Extension Methods without 3.5 Framework


For a time I’ve been avoiding extension methods.  Not because I’m opposed to using them but because of the 3.5 Framework. 

A lot of the tools I own are designed to be very light weight tools that only require the user to have 2.0 installed on their machine.  I find that the easier that tools are to install, the more likely people are to use them. 

Extension methods require the ExtensionAttribute be available.  Since the attribute is declared in a 3.5 Framework assembly it’s not possible to use extension methods without the 3.5 framework.  At least, that’s what I thought up until I read an recent MSDN article.

You can simply define the ExtensionAttribute in your assembly and extension methods will start working.  No references to the 3.5 framework required.  It’s a lightweight solution that adds the full power of extension methods to your program.

Namespace System.Runtime.CompilerServices
    Class ExtensionAttribute
        Inherits Attribute
    End Class
End Namespace

Comments (10)

  1. Could you provide a sample implementation?  I’ve tried to implement this in C#, and I’m getting "Type expected" compiler errors because of the use of the this keyword in following code:

    public static bool IsEmailAddress(this string s)

    You’re also unclear if the ExtensionAttribute should decorate anything.

    Is this all available in MSDN article you mention?  If so, what’s the URL?

  2. jaredpar says:

    Sorry for the confusion.  Below is some sample code detailing how to get this to work in C#.  For C# you don’t need to decorate anything with the Extension attribute (C# has builtin syntax for extension methods).  

    using System;

    using System.Collections.Generic;

    using System.Text;

    namespace System.Runtime.CompilerServices

    {

       class ExtensionAttribute : Attribute

       {

       }

    }

    namespace ConsoleApplication168

    {

       public static class ExtensionHolder

       {

           public static bool IsEmailAddress(this string s)

           {

               return false;

           }

       }

       class Program

       {

           static void Main(string[] args)

           {

           }

       }

    }

  3. Adrian Anttila says:

    Here’s my implementation, which still gets the "Type expected" compiler error in Visual Studio 2005:

    using System;

    using System.Runtime.CompilerServices;

    using System.Text.RegularExpressions;

    namespace System.Runtime.CompilerServices

    {

       public class ExtensionAttribute : Attribute

       {

       }

    }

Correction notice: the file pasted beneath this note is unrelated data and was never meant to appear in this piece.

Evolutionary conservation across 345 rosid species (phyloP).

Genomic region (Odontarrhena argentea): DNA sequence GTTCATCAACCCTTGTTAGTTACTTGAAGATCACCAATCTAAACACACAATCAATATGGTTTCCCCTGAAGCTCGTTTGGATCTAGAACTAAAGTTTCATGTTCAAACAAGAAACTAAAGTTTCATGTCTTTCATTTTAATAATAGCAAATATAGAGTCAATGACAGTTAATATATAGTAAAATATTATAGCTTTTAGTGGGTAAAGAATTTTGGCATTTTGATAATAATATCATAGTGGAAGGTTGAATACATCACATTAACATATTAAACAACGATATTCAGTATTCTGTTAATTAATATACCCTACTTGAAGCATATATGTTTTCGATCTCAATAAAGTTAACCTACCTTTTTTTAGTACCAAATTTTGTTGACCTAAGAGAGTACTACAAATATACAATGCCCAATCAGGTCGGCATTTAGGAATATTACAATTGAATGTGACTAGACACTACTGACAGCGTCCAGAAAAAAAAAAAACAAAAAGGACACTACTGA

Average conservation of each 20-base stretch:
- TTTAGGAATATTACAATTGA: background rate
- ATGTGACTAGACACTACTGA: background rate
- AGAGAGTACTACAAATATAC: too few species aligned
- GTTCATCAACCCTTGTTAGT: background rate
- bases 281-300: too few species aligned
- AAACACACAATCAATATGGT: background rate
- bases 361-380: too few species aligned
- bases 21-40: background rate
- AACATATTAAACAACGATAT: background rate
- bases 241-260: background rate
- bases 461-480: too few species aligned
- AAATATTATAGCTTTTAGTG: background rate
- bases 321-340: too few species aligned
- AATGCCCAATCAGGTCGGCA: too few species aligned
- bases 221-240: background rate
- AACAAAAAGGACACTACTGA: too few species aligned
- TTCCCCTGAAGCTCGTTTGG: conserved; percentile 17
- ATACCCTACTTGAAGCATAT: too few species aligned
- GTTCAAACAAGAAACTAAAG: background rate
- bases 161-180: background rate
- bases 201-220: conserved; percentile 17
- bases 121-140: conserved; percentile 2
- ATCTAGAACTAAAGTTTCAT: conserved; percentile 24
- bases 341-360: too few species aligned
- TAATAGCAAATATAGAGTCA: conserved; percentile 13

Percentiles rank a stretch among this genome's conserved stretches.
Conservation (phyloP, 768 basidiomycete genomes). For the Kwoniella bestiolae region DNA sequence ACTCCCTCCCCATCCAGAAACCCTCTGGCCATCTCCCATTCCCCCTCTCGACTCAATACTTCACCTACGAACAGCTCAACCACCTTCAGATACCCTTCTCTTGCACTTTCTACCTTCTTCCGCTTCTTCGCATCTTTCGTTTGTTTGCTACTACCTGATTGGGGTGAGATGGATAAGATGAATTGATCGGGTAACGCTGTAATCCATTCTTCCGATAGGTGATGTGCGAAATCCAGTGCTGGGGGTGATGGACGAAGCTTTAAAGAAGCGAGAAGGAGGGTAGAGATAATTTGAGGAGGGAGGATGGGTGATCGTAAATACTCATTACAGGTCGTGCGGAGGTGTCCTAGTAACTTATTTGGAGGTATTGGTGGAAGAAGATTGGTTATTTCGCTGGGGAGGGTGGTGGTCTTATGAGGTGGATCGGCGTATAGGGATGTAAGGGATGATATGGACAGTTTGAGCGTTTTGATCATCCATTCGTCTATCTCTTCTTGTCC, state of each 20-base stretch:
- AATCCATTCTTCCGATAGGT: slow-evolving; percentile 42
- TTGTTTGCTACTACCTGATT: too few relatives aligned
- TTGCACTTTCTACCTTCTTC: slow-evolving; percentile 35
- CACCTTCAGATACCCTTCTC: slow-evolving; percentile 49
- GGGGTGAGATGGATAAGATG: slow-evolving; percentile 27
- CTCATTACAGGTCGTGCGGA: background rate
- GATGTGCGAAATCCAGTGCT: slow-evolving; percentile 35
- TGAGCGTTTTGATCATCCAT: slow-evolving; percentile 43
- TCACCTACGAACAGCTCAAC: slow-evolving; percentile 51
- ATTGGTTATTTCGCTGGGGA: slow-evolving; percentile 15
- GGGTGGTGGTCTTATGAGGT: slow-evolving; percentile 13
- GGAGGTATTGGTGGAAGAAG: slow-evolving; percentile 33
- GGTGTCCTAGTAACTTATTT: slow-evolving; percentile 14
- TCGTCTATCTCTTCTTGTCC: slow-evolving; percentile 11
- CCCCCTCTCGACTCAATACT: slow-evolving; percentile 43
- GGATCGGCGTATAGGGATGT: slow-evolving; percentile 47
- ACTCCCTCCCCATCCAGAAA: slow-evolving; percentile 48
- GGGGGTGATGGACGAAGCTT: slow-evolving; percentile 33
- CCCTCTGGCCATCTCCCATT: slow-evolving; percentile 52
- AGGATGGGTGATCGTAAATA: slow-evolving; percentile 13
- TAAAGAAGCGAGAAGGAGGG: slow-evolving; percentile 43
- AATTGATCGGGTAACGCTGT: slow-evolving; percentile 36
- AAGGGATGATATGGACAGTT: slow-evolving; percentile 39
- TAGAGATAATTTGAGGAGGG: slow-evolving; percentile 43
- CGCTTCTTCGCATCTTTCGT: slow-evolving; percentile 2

namespace ConsoleApplication1

    {

       public static class StringExtensions

       {

           public static bool IsEmailAddress(this string s)

           {

               Regex regex = new Regex(@"^[w-.]+@([w-]+.)+[w-]{2,4}$");

               return regex.IsMatch(s);

           }

       }

       public class Program

       {

           public static void Main(string[] args)

           {

               string email = "aanttila@vertigo.com";

               if (email.IsEmailAddress())

               {

                   Console.Write("Valid");

               }

               else

               {

                   Console.Write("Invalid");

               }

               Console.WriteLine();

               Console.Write("Press <enter> to exit…");

               Console.ReadLine();

           }

       }

    }

    Are you targeting the 2.0 runtime from VS2008?  I wonder if the compiler in VS2005 won’t support the new 3.0 language features even if they are valid for 2.0.

  4. Adrian Anttila says:

    Here’s my implementation, which still gets the "Type expected" compiler error in Visual Studio 2005:

    using System;

    using System.Runtime.CompilerServices;

    using System.Text.RegularExpressions;

    namespace System.Runtime.CompilerServices

    {

       public class ExtensionAttribute : Attribute

       {

       }

    }

    namespace ConsoleApplication1

    {

       public static class StringExtensions

       {

           public static bool IsEmailAddress(this string s)

           {

               Regex regex = new Regex(@"^[w-.]+@([w-]+.)+[w-]{2,4}$");

               return regex.IsMatch(s);

           }

       }

       public class Program

       {

           public static void Main(string[] args)

           {

               string email = "aanttila@vertigo.com";

               if (email.IsEmailAddress())

               {

                   Console.Write("Valid");

               }

               else

               {

                   Console.Write("Invalid");

               }

               Console.WriteLine();

               Console.Write("Press <enter> to exit…");

               Console.ReadLine();

           }

       }

    }

    Are you targeting the 2.0 runtime from VS2008?  I wonder if the compiler in VS2005 won’t support the new 3.0 language features even if they are valid for 2.0.

  5. Tony says:

    Actually, the C# version you wrote still will not compile because of that same error message.

  6. jaredpar says:

    This trick will only work with VS2008.  

  7. Adrian H. says:

    扩展方法本质上只是一个编译器级别的语法糖, 但不引用.NET Framework 3.5的程序集却无法发布程序到2.0/3.0版本的运行环境中, 因为它将使那些方法(扩展方法)带上ExtensionAttribute属性, 而就是ExtensionAttribute这个类却存在于.NET Framework 3.5的程序集中. 其实只要使用一个小技巧即可以保证带有扩展方法的程序在Target到.NET Framework 2.0/3.0时通过编译…

  8. alan says:

    I just installed framework 3.5 so i could play with linq but can not seem to get extension methords working in VS2005.

    MS you are a joke with you 3/3.5 framework and many developers think that V3.0 has linlq

  9. James Kovacs says:

    A great new feature of Visual Studio 2008 is multi-targeting, which allows VS 2008 to compile for .NET